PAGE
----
One of us had to do it, so this time it’s me! Obviously both Kate and I are huge fans of “Game of Thrones.” I’m there for all the high fantasy political action, Kate’s there for the dragons, we’re both there for the eye candy (don’t tell our significant others). While I’m super bummed that this is a shorter season than the last several, I’m also exorbitantly pleased to see a show taking the correct approach to story telling: tell the story, complete with beginning, middle, and, most importantly, an end. All too often massively popular shows attempt to drag on for forever to the detriment of the quality and sense of their own story. There’s tons to get through in these last two short seasons, but I’m hopeful that they’ll be able to wrap it all up in a, I wont’ say “happy,” but, satisfying way.

Kate’s Picks:

mv5bmji1mdexodg0mv5bml5banbnxkftztgwmji4mta2mji-_v1_uy1200_cr9006301200_al_Netflix Show: “GLOW”

I love me some 1980s nostalgia trips, and thanks to my husband I’ve found a certain joy from watching the over the top glory and soapiness that is pro-wrestling. So it’s really no surprise, I’d imagine, that both he and I were super into the new Netflix show “GLOW,” a fictionalized origin story of the Gorgeous Ladies of Wrestling. Along with the pretty impressive and always entertaining wrestling moves and in ring antics, we also get the stories of some pretty well rounded women who, living in the 1980s, are trying to succeed in an entertainment industry that doesn’t take women very seriously. Alison Brie as Ruth is, of course, a delight, but there are also a lot of wonderful newcomers that all give their characters a whole lot of backstory, motivation, and complexity. I cannot wait for Season 2.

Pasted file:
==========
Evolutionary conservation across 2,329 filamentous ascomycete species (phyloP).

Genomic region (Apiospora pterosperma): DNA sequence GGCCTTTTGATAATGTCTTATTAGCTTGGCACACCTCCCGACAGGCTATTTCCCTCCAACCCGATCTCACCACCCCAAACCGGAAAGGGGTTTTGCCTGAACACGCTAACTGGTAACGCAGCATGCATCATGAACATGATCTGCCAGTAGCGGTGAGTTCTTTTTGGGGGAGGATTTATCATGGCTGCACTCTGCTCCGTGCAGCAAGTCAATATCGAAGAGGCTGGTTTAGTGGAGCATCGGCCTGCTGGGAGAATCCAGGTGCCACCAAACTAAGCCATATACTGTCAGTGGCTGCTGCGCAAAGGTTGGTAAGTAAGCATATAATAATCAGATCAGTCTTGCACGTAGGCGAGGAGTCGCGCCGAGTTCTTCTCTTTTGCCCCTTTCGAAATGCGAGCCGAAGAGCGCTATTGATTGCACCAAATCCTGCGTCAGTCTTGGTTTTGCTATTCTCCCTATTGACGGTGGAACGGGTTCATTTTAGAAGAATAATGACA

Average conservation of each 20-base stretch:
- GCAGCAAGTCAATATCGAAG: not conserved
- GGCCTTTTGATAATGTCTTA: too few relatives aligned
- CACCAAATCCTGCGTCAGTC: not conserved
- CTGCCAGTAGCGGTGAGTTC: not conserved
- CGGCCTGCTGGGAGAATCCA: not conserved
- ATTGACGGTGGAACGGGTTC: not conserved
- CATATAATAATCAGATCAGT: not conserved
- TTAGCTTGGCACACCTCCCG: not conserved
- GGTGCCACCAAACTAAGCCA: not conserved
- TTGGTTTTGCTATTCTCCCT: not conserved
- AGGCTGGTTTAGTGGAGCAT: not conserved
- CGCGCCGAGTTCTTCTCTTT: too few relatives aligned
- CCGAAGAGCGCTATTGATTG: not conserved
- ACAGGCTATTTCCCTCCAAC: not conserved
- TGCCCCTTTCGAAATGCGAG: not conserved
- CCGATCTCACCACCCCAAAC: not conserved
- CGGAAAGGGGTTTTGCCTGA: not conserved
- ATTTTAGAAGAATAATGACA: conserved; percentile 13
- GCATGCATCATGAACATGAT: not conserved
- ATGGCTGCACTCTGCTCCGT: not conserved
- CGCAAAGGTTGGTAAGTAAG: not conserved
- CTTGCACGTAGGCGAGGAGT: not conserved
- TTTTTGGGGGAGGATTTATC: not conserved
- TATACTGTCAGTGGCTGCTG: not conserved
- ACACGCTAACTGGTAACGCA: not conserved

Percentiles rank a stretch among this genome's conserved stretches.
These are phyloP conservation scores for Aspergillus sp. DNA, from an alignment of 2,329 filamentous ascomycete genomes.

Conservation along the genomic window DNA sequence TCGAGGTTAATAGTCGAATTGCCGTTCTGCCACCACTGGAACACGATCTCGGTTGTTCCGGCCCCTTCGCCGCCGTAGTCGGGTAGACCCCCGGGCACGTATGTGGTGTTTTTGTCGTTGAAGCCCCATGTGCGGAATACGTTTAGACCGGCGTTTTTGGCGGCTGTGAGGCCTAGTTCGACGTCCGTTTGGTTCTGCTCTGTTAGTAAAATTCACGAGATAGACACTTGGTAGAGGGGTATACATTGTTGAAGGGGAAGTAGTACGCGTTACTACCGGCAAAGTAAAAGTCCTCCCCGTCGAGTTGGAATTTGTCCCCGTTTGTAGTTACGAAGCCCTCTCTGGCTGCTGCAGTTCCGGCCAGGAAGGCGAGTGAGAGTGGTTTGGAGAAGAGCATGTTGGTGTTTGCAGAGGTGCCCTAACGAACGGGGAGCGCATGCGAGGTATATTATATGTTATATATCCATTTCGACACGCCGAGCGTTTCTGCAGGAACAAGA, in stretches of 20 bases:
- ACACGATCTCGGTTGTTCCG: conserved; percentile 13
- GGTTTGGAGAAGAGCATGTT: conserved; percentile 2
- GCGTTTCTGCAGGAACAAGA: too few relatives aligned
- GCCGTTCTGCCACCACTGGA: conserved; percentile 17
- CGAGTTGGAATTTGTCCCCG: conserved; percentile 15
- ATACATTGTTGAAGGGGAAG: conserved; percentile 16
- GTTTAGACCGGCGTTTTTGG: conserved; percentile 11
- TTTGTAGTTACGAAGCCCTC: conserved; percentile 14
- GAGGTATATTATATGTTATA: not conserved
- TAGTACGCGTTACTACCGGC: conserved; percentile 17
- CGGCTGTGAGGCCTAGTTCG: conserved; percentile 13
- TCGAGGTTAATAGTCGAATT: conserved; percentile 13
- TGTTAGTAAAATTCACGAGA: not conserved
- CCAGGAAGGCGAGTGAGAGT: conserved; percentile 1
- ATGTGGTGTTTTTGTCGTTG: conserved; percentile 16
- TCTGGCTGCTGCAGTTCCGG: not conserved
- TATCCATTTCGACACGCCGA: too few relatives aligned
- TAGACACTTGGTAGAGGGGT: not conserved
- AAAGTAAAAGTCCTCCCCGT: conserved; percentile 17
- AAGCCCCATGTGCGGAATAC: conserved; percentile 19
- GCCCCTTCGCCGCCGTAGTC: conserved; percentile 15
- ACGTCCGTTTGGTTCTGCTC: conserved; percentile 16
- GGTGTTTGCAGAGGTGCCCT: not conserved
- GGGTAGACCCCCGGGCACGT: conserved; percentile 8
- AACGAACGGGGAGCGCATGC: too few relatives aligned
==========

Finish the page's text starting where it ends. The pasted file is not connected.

nosleep-podcast-s4-logo_1400Podcast: “The No Sleep Podcast”

Looking for some original and deeply unsettling horror stories for your commute, gym visits, or doing chores around the house? Then do I have the podcast for you! The “No Sleep Podcast” selects some of the best stories from the Reddit board “No Sleep” and dramatizes them, turning them into a radio drama for the horror geek. I’ve been on the “No Sleep” board a number of times, and while there are definitely ways to find really good stories there, sometimes you have to dig. With this podcast, they do the digging for you, and give them an eerie ambiance with how they tell them. I’ve been devouring my way through the seasons, each episode being about two to three stories each (and if you are willing to pay for it, you can access even more stories), and have found some VERY scary gems within. Listen if you dare, but I don’t recommend doing so late at night.

headerVideo Game: “Stardew Valley”